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Make it fast, cheap and good: Google's instructions to Asus for the Nexus 7

August 7, 2012

It shouldn’t really have been a surprise when Google announced that Asus would be manufacturing the Nexus 7 Android tablet. Google has shown a willingness to work with various partners in the past, choosing HTC to make the original Nexus One and then switching to Samsung for the Nexus S and the Galaxy Nexus. You might expect them to announce a partnership with Motorola at some point, considering the acquisition of Motorola Mobility, but for now Asus is the manufacturer of choice.

The resulting tablet offers unbeatable specs for the price. The Nexus 7 may not be an iPad killer but at $199 for the 8GB version and $249 for the 16GB model it certainly is an attractive prospect. Consumers seem to think so too with reports of strong sales.

Working with Google

Benjamin Yeh, Asus’ Head of UK and Nordic Markets, spoke to Forbes recently and revealed some interesting tidbits about how the Nexus 7 came about. Apparently the device was cooked up at CES in January and it went into mass production in May. They had just four months to design and build a lightweight, but powerful, 7-inch Android tablet that could really make the most of the software.

Yeh told Forbes “For a mass-market device, from concept to mass production, we’re talking about six to twelve months. Six months is very tight…”

Fast and cheap, is it good as well?

The challenge of coming up with the Nexus 7 in such a short timescale was clearly daunting.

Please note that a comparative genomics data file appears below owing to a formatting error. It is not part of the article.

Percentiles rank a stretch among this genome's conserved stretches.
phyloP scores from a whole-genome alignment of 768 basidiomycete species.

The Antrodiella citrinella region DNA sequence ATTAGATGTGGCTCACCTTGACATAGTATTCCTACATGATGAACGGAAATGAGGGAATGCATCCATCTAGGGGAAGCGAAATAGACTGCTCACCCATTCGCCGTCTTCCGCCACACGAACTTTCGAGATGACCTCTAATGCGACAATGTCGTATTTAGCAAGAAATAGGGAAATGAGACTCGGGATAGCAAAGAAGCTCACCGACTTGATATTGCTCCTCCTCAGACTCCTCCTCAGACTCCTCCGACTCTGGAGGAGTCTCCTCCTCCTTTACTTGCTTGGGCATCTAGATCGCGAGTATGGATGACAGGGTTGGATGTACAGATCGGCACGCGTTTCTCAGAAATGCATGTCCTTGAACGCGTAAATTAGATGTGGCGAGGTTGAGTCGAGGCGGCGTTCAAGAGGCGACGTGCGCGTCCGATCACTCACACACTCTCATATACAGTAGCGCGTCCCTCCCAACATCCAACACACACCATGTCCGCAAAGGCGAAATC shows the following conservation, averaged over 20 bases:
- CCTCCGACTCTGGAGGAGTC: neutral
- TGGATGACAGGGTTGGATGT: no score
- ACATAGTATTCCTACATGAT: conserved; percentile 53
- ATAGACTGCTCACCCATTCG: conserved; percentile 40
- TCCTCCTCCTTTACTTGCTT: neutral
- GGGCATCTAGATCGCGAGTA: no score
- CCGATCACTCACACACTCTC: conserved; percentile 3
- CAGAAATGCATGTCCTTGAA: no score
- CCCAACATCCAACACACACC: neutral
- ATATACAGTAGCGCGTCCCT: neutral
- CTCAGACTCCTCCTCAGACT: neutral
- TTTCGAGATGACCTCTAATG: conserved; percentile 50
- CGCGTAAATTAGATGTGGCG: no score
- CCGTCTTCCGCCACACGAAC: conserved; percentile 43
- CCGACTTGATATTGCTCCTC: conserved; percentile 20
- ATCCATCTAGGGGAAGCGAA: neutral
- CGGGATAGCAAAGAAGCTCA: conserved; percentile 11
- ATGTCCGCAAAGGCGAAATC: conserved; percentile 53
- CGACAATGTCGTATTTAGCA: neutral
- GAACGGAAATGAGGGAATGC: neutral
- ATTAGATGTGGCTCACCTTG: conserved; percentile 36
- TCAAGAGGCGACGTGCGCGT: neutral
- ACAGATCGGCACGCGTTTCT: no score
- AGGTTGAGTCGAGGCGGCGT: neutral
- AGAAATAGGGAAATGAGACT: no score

Yeh says “The device had to be thin and light, with a weight under 340 grams. So to get that lightness, normally the CPU would be small [low-powered]. But to get media playback, and particularly high definition media, the processor has to be powerful. The strong CPU in a very small space is difficult. And also the screen: you want it to be very responsive and also to have multitouch. So normally the LCD should be thick.”

Yeh also spoke about the display and the unusual lamination process “The traditional way to make a tablet touchscreen actually uses four pieces of glass…..with the one glass solution, we put together the protective glass and the sensor glass. So the sensor is just a film attached to the glass, to make it thinner. And that also makes it lighter.”

You have to wonder if the reported Nexus 7 screen separation issue or the ghosting issues have something to do with the unique design process. Perhaps the rush to market resulted in a less than perfect device. Although, it is worth pointing out that neither issue is particularly serious.

It may not be perfect but you won’t get a better Android tablet for your money than the Nexus 7. For Google and Asus to produce something this desirable in such a short space of time is truly impressive.